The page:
In a manner well known in the art, the engine 25 and nacelle 70 are fixed to the wing 10 of aircraft 5 by pylon 20. Pylon 20 is fixed to a wing spar or other suitable structural component of the aircraft (not shown) at one end thereof, and, at the other end thereof, to the engine and nacelle. The pylon comprises a structural beam 90 which provides support for the engine and nacelle, transmitting the weight and operational (aerodynamic) loads thereof to the wing of the aircraft, and a faring 95 which provides a smooth aerodynamic contour to the pylon, reducing the aerodynamic losses associated with fan airflow therearound as the power plant moves through the air with the aircraft.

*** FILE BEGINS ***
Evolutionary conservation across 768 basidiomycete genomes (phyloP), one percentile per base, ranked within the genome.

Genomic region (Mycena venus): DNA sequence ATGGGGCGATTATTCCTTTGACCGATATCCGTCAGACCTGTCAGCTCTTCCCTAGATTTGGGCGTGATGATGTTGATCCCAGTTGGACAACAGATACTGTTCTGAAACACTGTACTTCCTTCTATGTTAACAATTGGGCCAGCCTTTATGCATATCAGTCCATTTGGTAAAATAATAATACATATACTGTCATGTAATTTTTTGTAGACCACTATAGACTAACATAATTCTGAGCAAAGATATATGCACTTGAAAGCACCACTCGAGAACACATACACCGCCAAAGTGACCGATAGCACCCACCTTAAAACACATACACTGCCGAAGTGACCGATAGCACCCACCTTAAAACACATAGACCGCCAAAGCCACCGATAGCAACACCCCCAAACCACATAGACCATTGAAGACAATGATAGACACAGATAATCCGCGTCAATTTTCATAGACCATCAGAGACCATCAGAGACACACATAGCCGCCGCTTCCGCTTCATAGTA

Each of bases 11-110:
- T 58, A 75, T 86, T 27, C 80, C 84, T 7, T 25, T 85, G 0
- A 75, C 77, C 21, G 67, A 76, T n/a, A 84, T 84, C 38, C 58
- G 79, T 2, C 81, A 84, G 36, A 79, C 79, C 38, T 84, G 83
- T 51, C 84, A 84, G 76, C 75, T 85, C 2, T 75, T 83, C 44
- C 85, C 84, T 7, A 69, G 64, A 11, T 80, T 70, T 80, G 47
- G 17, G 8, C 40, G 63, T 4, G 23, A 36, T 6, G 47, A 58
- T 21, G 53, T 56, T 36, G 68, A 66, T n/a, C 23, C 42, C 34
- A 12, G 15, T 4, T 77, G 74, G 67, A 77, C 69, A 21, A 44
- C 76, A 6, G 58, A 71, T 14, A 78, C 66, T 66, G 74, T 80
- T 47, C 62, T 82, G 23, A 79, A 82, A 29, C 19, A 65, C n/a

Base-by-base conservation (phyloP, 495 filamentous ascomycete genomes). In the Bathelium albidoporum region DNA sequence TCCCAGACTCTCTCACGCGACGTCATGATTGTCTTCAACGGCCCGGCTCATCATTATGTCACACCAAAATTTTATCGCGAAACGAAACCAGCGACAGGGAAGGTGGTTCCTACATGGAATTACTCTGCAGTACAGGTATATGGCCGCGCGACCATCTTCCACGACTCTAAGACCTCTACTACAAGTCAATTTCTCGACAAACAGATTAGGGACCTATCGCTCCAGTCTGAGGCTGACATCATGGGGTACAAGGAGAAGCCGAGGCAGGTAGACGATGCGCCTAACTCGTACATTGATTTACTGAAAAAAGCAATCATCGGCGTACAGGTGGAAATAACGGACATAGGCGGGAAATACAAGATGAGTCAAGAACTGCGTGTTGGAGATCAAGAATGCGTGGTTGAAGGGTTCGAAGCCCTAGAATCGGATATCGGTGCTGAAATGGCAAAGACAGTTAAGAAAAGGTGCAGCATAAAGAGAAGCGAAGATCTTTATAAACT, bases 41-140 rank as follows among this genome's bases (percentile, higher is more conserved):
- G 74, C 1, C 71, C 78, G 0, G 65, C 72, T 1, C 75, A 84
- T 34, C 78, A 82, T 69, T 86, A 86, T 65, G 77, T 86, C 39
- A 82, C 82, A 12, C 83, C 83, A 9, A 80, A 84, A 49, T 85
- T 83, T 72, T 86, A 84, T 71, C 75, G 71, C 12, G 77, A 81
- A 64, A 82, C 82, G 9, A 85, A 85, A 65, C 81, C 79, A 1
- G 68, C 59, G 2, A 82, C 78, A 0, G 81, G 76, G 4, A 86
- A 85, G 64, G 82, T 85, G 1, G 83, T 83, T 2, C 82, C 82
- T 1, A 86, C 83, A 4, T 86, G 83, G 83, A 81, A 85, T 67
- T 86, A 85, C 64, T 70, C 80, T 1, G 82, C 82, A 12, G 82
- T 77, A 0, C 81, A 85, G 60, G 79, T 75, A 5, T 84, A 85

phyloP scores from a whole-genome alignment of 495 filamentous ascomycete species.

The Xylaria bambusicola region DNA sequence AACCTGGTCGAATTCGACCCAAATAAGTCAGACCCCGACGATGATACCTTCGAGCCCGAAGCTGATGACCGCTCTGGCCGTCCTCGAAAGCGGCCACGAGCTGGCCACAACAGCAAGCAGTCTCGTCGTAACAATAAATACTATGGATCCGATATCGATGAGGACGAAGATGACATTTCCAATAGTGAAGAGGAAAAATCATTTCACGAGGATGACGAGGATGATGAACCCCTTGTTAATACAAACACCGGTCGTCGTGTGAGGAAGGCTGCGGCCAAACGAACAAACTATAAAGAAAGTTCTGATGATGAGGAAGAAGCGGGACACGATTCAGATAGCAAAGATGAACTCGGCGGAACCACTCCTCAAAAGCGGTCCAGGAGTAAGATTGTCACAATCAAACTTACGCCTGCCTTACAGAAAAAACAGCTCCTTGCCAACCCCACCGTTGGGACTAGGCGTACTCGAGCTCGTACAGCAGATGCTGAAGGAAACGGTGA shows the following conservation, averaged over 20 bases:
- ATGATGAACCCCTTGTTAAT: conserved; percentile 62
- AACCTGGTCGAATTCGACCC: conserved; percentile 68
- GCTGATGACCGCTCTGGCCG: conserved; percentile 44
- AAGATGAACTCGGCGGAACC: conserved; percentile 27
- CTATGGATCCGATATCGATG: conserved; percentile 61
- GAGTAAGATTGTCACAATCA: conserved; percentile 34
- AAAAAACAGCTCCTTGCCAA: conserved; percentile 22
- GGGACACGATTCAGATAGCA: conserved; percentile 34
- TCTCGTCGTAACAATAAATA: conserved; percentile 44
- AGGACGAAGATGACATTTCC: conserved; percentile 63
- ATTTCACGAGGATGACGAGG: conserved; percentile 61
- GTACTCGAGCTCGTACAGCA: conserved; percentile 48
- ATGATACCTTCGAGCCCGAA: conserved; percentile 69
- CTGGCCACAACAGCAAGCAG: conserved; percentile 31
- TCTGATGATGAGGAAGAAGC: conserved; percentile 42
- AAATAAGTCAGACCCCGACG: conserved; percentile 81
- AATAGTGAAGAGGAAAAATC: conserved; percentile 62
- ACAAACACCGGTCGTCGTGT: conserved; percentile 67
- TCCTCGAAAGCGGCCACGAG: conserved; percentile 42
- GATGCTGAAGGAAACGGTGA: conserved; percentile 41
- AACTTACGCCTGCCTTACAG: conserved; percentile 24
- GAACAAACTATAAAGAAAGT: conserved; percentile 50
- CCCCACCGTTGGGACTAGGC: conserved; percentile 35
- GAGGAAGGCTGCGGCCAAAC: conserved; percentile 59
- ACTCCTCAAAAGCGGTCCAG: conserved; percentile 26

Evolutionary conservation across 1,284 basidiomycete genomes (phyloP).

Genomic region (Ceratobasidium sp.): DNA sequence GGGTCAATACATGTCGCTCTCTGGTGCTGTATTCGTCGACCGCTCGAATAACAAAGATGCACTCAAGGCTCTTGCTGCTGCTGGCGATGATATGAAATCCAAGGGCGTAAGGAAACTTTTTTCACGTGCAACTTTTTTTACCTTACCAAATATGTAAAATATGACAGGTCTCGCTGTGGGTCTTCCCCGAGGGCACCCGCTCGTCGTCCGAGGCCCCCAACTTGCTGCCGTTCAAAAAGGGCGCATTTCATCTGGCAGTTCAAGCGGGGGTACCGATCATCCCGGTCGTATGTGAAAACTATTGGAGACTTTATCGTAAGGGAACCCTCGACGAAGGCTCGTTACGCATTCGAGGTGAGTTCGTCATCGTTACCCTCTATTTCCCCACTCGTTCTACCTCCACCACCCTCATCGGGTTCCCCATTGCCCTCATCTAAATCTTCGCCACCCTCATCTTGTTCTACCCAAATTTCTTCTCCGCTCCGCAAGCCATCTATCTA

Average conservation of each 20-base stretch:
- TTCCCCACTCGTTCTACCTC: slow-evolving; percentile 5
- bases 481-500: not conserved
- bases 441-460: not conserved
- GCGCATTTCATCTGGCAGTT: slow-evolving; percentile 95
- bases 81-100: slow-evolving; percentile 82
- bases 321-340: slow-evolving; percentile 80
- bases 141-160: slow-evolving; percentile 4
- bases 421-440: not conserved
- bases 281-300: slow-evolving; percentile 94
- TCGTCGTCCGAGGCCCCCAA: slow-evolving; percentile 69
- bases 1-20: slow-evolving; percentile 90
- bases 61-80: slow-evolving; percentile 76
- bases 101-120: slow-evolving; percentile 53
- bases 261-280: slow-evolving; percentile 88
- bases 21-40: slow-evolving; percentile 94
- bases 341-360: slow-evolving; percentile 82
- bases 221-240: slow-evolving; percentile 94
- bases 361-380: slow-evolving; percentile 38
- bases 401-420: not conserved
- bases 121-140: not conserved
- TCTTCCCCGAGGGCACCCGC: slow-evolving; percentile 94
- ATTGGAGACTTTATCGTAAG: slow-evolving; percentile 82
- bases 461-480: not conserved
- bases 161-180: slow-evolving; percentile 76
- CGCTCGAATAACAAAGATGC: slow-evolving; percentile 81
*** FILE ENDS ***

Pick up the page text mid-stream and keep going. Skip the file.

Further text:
It will be readily apparent that a significant amount of fan airflow through fan duct 85 will be blocked at an upper portion of the fan duct by pylon 95. It has long been recognized that the blockage of fan air in the upper portion of the fan duct by the pylon contributes a significant amount of drag as the engine and pylon move through the ambient air. However, in accordance with the present invention, it has been determined that the flow restriction imposed on fan airflow through the fan duct in prior art gas turbine engine power plants also results in a higher volumetric flow rate of air through the lower (away from the pylon) portion of the fan duct than the upper portion thereof. That is, the flow blockage in the fan duct associated with the pylon, causes a net migration of fan airflow from the upper portion of the fan duct, to the lower portion thereof. As set forth hereinabove, for maximum efficiency, the thrust produced both by the fan and the core engine should be directed parallel to the centerline of the engine. It has been determined that the greater flow through the lower portion of the fan duct skews the direction of the net thrust produced by the engine from an axial direction, thereby lowering the engine's efficiency so that the fuel consumption of the engine is increased from that which could be by a uniform fan airflow around the entire fan duct.